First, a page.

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71 Grams

Nicki Porter

You are many things, but you are no fool. The minute you see the faintest second line in the test window, you know to doubt its very existence. You have spent more than a year begging inanimate objects to show you any sign of new life in your body, and you know a pattern when you see one. You eye the line with the wariness of a hunter. Why now, after all this time, has your arrow reached its mark?

You pace the cold tile like a caged mountain lion until a soft sound in the distance tells you your partner is awake. You spring upon the bed, brandishing the test, and are relieved to hear he sees it, too. 

It is real. It is here. You haven’t imagined it. 

For the very first time, you allow a tiny petal of hope to bloom in your chest. 

You know the rules of this game, even as a first-time player. You play it cool. You do not tell your mother. You send one friend a text, heavily laden with caveats: Probably nothing; too early to say; we’ll see where this goes!

You know very badly where you want this to go, but you also know better than to speak it aloud. You corral the hope in your chest and refuse to look it in the eye. Hope is a luxury you cannot afford this early. You cannot think of middle names or spinning mobiles or tiny fingernails. 

What you can do is eat.

A person aged thirty-one to fifty years who is pregnant—which, technically, you are, as your doctor’s office said so when you phoned—needs to eat more protein, the necessary mortar required to amass new life inside. Cell by cell, brick by brick, your body lays the foundation. Every gram counts, your doctor tells you. A nonpregnant person needs forty-six grams of protein; you now need seventy-one. 

The internet tells you an extra twenty-five grams of protein is the equivalent of four hard-boiled eggs, or one hundred almonds. It’s three cups of quinoa, seven teaspoons of peanut butter, eight medium shrimp, eighteen medium oysters. 

This, of course, assumes you are already getting the recommended daily allotment of protein, which you—known breakfast-skipper, sporadic meat-eater, and scrounged-late-lunch enthusiast—are most certainly not. 

You pounce upon your pantry, dismayed at what little protein you find there. You have one job, and you are already poised to fail it. So you and your beloved go grocery shopping. You wander the vast splendor of the aisles, adding peanut butter granola bars (10g) and roasted edamame (13g) to the cart as tenderly as tiny onesies and thumb-sized pacifiers. You find a pasta made from red lentils (21g); you pause, squinting, at the everything bagels (10g), with poppy seeds the same size as the blastocyst currently embedding in your insides. (You are very, very careful to only speak of your blastocyst, not even an embryo until five weeks, and certainly not any four-letter word that begins with b and ends in y.)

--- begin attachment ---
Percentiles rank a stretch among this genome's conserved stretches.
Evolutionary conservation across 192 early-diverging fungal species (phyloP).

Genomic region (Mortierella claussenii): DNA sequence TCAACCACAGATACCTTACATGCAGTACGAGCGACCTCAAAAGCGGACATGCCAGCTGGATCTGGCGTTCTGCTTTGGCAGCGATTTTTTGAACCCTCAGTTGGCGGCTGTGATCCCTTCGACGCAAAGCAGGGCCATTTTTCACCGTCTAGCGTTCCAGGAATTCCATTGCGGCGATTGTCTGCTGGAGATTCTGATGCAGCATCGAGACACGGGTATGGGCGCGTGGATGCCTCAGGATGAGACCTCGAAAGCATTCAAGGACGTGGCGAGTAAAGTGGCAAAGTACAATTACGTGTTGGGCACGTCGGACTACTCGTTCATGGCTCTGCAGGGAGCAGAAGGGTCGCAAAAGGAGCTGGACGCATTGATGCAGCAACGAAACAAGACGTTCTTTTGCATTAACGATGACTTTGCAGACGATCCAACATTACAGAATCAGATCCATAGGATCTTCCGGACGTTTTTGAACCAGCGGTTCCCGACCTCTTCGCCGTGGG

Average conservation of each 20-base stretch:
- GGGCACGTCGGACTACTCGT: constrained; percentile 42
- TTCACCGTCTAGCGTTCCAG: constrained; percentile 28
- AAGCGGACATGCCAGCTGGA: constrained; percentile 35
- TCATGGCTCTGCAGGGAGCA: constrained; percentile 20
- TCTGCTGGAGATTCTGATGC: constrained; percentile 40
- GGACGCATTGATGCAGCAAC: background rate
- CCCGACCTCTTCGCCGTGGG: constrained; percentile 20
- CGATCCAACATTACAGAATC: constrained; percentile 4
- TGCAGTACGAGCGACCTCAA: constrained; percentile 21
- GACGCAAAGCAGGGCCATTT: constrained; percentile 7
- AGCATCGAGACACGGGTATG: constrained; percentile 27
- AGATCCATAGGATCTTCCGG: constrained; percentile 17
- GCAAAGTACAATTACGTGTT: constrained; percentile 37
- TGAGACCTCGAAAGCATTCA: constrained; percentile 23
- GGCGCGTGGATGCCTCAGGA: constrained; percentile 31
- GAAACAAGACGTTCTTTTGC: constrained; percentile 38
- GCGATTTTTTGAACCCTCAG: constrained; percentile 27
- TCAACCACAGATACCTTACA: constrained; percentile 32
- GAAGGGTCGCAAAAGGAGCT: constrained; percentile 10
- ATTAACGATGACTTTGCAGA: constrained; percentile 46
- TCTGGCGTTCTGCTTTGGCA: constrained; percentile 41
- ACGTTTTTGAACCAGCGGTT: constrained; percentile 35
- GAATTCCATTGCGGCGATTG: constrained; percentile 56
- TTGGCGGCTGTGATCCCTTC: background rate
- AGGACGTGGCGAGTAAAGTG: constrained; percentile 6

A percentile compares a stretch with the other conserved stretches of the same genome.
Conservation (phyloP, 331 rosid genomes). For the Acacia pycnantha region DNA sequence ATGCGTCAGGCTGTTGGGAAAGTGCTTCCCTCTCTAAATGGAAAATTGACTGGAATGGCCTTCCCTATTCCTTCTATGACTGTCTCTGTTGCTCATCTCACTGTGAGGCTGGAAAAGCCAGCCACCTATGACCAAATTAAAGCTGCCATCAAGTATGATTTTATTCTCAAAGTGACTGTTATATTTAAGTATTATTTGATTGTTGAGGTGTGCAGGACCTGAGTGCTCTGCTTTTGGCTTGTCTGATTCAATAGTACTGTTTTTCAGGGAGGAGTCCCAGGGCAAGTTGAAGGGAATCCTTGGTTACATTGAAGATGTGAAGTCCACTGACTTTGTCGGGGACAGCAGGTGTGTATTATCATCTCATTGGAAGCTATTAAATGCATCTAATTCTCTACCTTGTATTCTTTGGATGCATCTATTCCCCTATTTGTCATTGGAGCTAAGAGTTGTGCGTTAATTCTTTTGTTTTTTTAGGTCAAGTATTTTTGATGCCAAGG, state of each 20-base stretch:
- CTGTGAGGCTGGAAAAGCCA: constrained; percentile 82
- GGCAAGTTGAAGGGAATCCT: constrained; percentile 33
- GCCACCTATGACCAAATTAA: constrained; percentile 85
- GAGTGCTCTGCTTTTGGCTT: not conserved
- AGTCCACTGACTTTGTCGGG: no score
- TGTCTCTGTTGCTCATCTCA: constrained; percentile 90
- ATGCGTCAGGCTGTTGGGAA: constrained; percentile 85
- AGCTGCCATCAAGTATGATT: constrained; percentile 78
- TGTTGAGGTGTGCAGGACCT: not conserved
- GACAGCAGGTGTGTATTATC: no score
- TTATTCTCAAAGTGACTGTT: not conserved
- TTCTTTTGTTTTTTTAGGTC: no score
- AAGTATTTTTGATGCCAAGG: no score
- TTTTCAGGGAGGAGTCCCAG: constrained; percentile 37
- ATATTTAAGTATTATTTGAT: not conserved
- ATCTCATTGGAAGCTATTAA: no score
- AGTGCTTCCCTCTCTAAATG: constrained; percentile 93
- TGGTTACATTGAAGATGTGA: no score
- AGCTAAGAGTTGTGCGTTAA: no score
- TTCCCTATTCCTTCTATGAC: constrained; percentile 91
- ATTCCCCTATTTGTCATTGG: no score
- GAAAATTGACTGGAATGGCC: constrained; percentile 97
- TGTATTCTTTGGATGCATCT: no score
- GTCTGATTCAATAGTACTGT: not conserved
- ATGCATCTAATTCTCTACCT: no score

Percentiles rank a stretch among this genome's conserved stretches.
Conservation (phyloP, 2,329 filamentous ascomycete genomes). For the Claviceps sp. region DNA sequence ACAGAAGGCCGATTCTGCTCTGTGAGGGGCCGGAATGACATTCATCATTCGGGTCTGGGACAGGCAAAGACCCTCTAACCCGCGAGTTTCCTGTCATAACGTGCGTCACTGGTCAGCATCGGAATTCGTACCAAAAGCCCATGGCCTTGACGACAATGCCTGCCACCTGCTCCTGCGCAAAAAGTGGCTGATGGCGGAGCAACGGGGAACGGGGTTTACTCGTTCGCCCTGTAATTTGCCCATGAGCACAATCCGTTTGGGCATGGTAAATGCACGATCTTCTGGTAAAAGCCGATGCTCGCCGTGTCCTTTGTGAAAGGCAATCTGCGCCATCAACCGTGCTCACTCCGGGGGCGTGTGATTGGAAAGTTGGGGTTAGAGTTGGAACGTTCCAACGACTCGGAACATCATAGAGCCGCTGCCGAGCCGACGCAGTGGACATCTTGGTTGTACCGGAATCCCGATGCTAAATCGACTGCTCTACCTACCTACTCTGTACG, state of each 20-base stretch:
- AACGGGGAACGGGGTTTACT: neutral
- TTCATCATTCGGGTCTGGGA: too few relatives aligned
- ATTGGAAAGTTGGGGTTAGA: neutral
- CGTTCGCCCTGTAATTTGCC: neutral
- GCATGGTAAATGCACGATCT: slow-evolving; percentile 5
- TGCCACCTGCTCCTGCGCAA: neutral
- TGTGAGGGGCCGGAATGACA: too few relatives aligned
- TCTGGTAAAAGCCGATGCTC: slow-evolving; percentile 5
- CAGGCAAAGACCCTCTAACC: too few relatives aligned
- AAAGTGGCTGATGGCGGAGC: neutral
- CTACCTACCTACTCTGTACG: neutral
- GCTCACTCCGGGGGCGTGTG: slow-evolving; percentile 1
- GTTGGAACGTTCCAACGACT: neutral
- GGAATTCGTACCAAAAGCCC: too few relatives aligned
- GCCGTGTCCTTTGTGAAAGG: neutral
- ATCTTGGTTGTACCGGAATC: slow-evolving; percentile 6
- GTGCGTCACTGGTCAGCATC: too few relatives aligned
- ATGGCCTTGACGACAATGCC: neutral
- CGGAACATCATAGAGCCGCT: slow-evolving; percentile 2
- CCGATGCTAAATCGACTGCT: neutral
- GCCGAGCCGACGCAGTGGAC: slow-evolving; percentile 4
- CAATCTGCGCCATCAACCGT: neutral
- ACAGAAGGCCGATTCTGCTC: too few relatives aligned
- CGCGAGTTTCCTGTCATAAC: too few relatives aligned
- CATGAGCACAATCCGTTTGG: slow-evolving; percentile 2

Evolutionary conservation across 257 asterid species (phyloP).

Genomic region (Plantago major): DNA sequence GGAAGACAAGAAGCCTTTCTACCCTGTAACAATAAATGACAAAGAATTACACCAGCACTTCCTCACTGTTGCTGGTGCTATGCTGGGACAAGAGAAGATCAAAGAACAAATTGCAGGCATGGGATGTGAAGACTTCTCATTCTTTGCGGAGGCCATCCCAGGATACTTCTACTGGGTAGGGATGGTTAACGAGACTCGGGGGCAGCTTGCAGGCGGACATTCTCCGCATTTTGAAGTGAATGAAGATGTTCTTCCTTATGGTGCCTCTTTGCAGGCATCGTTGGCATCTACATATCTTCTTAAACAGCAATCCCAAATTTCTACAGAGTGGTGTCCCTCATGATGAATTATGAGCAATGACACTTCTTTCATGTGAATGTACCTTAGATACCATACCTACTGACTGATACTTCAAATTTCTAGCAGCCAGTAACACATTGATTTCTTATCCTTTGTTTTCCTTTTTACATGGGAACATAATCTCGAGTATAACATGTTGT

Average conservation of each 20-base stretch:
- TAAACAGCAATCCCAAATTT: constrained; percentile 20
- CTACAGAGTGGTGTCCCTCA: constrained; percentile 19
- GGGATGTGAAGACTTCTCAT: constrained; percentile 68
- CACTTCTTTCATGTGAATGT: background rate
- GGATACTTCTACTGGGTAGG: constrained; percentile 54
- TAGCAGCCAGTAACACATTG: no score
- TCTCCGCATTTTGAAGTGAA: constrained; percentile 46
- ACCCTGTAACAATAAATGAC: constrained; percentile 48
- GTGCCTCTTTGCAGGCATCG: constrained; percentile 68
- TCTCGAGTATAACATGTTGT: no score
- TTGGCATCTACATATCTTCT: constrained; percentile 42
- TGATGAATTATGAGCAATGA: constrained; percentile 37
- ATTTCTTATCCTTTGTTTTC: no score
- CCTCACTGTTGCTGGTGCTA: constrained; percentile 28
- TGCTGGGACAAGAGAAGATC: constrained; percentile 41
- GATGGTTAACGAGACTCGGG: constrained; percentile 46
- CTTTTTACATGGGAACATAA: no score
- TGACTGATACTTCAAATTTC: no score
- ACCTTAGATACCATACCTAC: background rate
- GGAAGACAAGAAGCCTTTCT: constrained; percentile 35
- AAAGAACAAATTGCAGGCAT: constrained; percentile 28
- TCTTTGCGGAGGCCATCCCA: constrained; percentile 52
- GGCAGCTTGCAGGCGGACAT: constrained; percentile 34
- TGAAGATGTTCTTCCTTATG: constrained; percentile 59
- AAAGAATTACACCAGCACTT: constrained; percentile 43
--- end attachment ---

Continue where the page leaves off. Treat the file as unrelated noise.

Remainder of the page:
You buy entirely too much at the store, but no matter—you will be on this diet for a while. At home, you unload each item with a quiet smile and feel a pinching like a tiny crab below your belly. You imagine a poppy seed nestling in, burrowing, seeking shelter within you, preparing to stay. 

On day two, the line appears again on a new test, so you begin tracking every food you place in your body. You wade tentatively into breakfast waters with yogurt thick, indulgent, and coconut-flavored (5g). You peel layer after layer of low-fat string cheese (5g) and text your mother.

You reheat leftover pizza (12g)—not your finest nutritional moment, but it needs to be eaten—and try not to look up your due date. Later you tear open a bag of roasted chickpeas (6g) and give in to due-date temptation: late July, perhaps early August.

At dinner, you ladle creamy tomato soup (1g) into a bowl next to a roasted chicken sandwich (16g) and try hard not to imagine your hands shielding a tufted head from the hot July sun or cradling a swaddled bundle in the soft rains of August. 

Before bed, you add up the numbers and startle at how much you’ve undershot your target. You scarf as many fistfuls of almonds as you can stomach and gain another five grams, but it isn’t enough; you’re ten grams in the hole. 

You lean your forehead against the cool glass of the kitchen cabinets and resolve to do better—eat more, move more, gain more appetite. Even though it’s only day two, you’re officially five weeks today and your blastocyst is now an embryo, no longer a poppy seed, no longer even round. It’s roughly the size and shape of a sesame seed, you learn. You pour a teaspoon of seeds into your palm and study each one. You inspect each tapered end and wide belly, all of them pale and achingly small in your hand. 

Day three: The line is still there. You permit yourself to tell one more friend, but then you vow that you won’t tell any others. And then you declare war on breakfast. 

Yogurt is not enough; clearly, eggs are warranted. You whisk them with fury, shaking the skillet and stirring its contents, careful to leave no wet curds in the pan—you did not spend this last long year dodging infertility only to have salmonella befall you now. You eat until you scrape the plate, triumphant: twenty-one grams of protein.